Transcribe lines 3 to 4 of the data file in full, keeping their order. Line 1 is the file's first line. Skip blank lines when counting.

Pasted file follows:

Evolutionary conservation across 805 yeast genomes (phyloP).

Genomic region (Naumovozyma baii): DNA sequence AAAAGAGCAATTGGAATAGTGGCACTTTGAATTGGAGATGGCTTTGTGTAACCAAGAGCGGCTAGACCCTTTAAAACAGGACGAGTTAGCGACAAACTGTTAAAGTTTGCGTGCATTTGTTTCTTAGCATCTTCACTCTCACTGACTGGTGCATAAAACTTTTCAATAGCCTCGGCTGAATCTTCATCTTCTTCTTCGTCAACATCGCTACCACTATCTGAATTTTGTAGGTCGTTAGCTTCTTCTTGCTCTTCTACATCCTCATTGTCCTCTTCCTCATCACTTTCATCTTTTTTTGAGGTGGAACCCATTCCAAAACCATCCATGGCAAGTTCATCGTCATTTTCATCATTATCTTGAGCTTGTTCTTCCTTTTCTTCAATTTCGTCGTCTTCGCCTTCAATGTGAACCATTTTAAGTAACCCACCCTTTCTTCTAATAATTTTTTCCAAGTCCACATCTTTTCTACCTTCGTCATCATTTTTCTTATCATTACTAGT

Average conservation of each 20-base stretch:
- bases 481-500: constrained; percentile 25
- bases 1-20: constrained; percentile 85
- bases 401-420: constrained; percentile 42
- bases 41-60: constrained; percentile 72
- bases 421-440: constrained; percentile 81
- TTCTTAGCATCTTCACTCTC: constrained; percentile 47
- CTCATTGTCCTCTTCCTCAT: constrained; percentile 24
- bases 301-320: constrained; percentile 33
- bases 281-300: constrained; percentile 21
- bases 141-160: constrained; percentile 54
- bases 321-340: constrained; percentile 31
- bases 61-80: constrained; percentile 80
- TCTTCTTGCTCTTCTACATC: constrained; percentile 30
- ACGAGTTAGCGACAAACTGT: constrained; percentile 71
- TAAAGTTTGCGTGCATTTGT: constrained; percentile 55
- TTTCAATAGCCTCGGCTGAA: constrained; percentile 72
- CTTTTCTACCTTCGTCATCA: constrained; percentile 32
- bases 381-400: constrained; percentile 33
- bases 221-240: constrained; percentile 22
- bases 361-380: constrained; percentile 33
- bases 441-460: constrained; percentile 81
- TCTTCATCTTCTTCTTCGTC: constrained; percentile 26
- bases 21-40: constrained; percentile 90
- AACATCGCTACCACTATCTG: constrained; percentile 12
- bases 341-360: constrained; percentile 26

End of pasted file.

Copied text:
Average conservation of each 20-base stretch:
- bases 481-500: constrained; percentile 25